Clicking and Streaming: Hyperviolent horror series 'Another' avoids goth-girl stereotypes, counters anime sexism

Dark, disturbing, and beautifully designed, "Another" jumps right into the creep factor. It opens on the voices of two students, hushedly exchanging information about Yomiyama Misaki, a popular boy who died 26 years ago. After his death, his junior high classmates were supposedly so heartbroken that they pretended he was still alive through graduation, unintentionally drawing the supernatural into their small classroom and beginning the cursed mythology surrounding Yomiyama North Middle School's Class 3.

Fast-forward to the present day, and we meet our protagonist, Kouichi Sakakibara, an aspiring artist and avid reader of John Saul horror novels. As a midyear transfer student, he's unaware of the haunted history of Class 3. He's supposed to be filled in on his first day, but when Izumi Akazawa—the confident and self-appointed "head of countermeasures," whose job is to protect the class—is absent, her class representatives fail to step up. He begins nosing around, triggering the curse—and by episode three, people start dying randomly. The audience is left wondering how much of the school's supernatural history is myth or fact.

But forget about Sakakibara for a second. We're soon introduced to our main secondary character, Mei Misaki, a cryptic eye-patch-wearing girl who cuts class to sketch on the school's roof. She's small, lonerish, and creepy—my three favorite traits. A distrustful, media-conditioned part of me pessimistically assumed she'd be a one-dimensional goth-girl love interest for our protagonist, but the anime steers clear of romance, letting Misaki's soft, almost monotonous voice speak for itself. And she certainly doesn't mince words: When Sakakibara is bothering everyone with his questions, she listlessly asks, "Your classmates haven't told you?," before walking up to him, looking him straight in the eye, and announcing, "They associate your name with death."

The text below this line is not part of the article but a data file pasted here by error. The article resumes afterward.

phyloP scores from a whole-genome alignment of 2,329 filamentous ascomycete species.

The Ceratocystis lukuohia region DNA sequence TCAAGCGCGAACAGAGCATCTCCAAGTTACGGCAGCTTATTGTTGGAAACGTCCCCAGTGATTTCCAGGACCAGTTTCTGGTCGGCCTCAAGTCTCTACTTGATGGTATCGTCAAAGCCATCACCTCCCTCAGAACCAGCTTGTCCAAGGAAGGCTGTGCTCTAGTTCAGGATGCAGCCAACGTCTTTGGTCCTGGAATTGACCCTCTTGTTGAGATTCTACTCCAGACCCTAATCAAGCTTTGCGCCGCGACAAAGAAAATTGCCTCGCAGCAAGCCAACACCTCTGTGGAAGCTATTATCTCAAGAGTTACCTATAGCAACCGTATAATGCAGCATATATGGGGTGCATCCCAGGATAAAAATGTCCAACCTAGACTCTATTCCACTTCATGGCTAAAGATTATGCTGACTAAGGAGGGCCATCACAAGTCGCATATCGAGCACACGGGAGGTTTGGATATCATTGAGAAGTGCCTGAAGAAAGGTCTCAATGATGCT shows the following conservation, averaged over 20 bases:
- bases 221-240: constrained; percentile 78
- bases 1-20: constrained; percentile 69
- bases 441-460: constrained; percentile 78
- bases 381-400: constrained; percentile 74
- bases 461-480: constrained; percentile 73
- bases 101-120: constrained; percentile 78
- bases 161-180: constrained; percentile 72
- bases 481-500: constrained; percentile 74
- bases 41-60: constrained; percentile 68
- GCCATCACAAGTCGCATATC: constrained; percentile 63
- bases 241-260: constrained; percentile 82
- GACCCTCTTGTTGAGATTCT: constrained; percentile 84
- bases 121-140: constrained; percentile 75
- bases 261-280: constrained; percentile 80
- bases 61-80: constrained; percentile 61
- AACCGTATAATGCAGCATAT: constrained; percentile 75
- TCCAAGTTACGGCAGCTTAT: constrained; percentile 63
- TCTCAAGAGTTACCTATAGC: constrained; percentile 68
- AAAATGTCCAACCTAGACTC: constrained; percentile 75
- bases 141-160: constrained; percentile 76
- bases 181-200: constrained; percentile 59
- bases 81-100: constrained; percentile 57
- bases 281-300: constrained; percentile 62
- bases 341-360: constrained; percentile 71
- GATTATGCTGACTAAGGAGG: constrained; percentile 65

While anime and horror are both frequently perceived as genres steeped in sexism and objectification, "Another" proves this isn't always the case. Anime has gained an unfortunate reputation for being sex-filled and degrading (as if American television isn't), while horror too frequently uses gratuitous murder scenes as a way to linger on the bodies of young, attractive women. "Another" fares pretty well with gender; even the apparently obligatory "beach episode"—an anime trope where the characters take a break from the plot to visit the beach in skimpy outfits, for seemingly no reason—pushes the plot forward and highlights its theme. While it is disappointing that even the middle school girls aren't exempt from panning bikini shots, the lighthearted nature of the beach episode provides a romanticized glance into the world of teenagers. And the episode still abruptly ends with another death, quickly drawing the audience back into the reality of the anime's campy horror universe.

Throughout the series, students and their loved ones are dropped down elevator shafts, chopped by propellers, and even impaled by umbrellas. But beyond the blood and gore, the darkest message is delivered by Mei: "No matter how many relationships we seem to have, we're all alone."

The school abandons Class 3, and the students turn on their classmates, going increasingly insane in their desire to outlive one another. By the final episode, we're left unsure whether the deterioration of the class' order is from the curse, or brought on by the students' suspicion, paranoia, and dog-eat-dog drive for survival.

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